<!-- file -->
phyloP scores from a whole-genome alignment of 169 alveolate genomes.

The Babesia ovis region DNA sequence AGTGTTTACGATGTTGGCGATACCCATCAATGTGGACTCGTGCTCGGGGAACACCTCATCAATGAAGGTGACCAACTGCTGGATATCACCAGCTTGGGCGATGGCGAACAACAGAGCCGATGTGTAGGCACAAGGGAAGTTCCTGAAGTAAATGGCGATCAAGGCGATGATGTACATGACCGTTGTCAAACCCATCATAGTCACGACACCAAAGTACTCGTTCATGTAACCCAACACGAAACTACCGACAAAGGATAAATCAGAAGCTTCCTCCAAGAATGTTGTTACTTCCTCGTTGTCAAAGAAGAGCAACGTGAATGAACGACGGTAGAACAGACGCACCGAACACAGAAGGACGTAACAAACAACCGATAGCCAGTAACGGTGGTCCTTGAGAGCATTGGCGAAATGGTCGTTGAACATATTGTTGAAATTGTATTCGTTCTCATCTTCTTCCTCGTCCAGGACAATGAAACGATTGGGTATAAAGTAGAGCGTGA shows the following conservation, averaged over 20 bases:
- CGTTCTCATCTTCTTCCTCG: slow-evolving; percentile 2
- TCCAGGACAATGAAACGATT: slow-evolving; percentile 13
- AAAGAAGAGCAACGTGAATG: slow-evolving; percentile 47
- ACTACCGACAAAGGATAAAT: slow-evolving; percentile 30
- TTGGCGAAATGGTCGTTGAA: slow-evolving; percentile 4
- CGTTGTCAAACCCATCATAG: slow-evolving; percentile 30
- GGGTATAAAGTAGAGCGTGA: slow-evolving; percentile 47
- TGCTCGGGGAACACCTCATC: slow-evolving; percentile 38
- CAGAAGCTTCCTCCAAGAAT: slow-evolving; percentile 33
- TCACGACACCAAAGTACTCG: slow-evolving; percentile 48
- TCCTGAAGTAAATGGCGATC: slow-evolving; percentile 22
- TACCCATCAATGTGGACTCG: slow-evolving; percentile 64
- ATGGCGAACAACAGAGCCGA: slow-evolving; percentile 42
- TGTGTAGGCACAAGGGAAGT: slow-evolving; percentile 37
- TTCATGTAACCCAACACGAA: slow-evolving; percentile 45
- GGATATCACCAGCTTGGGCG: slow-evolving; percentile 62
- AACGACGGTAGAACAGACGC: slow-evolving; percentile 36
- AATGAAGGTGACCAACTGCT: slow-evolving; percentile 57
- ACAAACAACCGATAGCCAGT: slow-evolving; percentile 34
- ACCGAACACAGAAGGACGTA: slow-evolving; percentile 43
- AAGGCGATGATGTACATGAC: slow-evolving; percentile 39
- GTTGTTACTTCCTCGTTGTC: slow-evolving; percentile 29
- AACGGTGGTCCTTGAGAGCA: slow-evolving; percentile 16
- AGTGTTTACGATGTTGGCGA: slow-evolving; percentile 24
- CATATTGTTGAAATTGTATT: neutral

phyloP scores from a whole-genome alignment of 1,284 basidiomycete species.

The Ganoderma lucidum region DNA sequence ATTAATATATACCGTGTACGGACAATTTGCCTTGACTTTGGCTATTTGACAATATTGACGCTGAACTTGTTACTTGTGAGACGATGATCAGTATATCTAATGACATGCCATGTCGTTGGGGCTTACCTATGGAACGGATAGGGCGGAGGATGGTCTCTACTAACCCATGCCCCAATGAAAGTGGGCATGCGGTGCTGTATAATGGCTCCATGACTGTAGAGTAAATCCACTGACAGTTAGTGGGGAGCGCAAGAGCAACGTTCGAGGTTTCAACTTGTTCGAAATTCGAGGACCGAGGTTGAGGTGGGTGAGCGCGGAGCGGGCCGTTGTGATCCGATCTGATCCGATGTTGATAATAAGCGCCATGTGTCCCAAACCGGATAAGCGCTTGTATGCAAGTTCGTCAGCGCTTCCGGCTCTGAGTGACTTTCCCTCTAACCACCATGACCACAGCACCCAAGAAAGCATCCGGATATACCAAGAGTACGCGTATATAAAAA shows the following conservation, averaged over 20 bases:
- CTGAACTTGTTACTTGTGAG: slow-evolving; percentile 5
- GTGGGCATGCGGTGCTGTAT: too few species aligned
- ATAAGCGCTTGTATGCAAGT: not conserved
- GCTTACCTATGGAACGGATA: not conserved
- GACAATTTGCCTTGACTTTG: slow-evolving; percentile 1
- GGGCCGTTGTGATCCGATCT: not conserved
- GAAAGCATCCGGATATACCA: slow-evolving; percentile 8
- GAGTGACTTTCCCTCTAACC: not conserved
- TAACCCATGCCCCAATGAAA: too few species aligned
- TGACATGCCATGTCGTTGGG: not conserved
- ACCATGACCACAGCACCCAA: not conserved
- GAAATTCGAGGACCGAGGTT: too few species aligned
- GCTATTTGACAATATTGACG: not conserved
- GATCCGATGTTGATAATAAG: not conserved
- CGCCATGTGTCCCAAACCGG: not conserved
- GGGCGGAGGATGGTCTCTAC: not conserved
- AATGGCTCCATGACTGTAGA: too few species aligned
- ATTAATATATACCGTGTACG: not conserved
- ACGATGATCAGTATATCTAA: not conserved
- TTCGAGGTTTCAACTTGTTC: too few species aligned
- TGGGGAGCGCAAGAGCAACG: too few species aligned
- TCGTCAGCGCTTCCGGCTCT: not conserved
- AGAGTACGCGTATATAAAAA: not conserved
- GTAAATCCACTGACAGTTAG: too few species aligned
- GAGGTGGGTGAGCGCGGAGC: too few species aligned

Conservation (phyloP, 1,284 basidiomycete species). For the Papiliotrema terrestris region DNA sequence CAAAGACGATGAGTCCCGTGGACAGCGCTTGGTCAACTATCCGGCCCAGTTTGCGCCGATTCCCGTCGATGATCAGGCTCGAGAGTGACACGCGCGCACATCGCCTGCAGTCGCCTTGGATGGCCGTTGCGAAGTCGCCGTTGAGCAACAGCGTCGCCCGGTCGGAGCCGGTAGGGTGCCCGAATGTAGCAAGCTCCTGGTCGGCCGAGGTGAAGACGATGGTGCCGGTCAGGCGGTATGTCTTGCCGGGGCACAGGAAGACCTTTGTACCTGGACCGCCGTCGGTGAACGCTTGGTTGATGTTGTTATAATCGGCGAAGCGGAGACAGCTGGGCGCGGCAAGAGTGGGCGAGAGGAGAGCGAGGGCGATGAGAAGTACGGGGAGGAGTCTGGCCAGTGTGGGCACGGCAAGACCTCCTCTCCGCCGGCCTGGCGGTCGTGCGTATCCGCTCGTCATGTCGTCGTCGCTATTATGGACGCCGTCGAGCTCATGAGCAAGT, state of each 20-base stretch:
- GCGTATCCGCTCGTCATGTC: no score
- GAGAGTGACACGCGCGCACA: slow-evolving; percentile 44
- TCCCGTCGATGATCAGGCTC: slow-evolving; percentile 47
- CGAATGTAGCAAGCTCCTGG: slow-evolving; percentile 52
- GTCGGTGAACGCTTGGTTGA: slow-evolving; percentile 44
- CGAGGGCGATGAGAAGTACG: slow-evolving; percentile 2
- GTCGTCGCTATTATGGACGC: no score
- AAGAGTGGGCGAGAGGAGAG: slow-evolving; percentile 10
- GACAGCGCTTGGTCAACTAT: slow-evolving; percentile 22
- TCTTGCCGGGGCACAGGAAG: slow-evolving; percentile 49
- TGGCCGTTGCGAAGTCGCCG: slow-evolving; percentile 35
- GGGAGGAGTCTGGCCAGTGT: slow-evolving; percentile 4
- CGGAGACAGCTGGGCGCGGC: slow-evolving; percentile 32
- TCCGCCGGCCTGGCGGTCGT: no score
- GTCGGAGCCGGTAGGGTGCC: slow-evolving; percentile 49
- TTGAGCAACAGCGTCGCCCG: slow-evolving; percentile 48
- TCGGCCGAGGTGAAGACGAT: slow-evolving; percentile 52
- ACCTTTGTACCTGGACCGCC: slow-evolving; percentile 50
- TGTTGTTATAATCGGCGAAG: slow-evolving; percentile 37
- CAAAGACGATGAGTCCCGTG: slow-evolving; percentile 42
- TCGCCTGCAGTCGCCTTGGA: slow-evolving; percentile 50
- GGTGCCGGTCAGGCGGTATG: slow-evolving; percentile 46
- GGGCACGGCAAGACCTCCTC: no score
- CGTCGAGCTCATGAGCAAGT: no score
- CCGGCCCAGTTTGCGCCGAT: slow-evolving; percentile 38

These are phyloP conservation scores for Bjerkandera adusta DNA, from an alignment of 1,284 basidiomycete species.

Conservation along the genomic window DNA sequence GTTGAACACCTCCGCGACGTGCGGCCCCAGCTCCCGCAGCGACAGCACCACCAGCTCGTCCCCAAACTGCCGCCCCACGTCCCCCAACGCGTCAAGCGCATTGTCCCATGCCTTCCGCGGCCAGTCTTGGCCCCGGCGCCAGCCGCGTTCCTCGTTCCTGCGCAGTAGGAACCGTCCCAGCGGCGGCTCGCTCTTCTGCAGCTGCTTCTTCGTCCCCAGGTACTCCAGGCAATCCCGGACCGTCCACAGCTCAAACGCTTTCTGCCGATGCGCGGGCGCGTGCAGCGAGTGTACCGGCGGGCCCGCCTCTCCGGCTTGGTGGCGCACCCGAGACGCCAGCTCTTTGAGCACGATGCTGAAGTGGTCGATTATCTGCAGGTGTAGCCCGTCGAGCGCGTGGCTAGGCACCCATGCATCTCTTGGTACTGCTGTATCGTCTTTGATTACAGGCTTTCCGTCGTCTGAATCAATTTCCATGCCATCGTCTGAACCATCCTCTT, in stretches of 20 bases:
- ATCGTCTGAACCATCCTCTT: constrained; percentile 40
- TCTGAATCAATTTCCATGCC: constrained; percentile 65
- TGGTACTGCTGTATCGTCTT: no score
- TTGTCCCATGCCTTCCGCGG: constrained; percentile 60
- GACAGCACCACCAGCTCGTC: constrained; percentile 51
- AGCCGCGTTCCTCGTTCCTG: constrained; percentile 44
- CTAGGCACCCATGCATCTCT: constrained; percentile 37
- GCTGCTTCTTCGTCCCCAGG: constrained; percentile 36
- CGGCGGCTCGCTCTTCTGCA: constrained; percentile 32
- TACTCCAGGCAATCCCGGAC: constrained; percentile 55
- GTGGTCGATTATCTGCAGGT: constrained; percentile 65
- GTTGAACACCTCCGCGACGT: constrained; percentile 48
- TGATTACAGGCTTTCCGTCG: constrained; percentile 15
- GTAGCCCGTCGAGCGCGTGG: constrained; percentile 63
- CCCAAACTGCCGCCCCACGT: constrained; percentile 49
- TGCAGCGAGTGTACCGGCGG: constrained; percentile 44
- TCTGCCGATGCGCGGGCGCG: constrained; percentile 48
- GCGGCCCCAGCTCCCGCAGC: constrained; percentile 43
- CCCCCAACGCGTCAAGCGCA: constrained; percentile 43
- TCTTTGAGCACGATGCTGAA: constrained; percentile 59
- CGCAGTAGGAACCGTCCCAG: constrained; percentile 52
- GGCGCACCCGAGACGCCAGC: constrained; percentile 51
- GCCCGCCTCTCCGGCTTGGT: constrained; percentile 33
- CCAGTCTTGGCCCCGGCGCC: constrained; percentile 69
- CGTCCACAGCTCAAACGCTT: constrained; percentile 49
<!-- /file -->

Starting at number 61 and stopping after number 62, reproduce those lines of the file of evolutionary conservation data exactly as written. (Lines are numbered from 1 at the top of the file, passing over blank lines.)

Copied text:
- CGAGGGCGATGAGAAGTACG: slow-evolving; percentile 2
- GTCGTCGCTATTATGGACGC: no score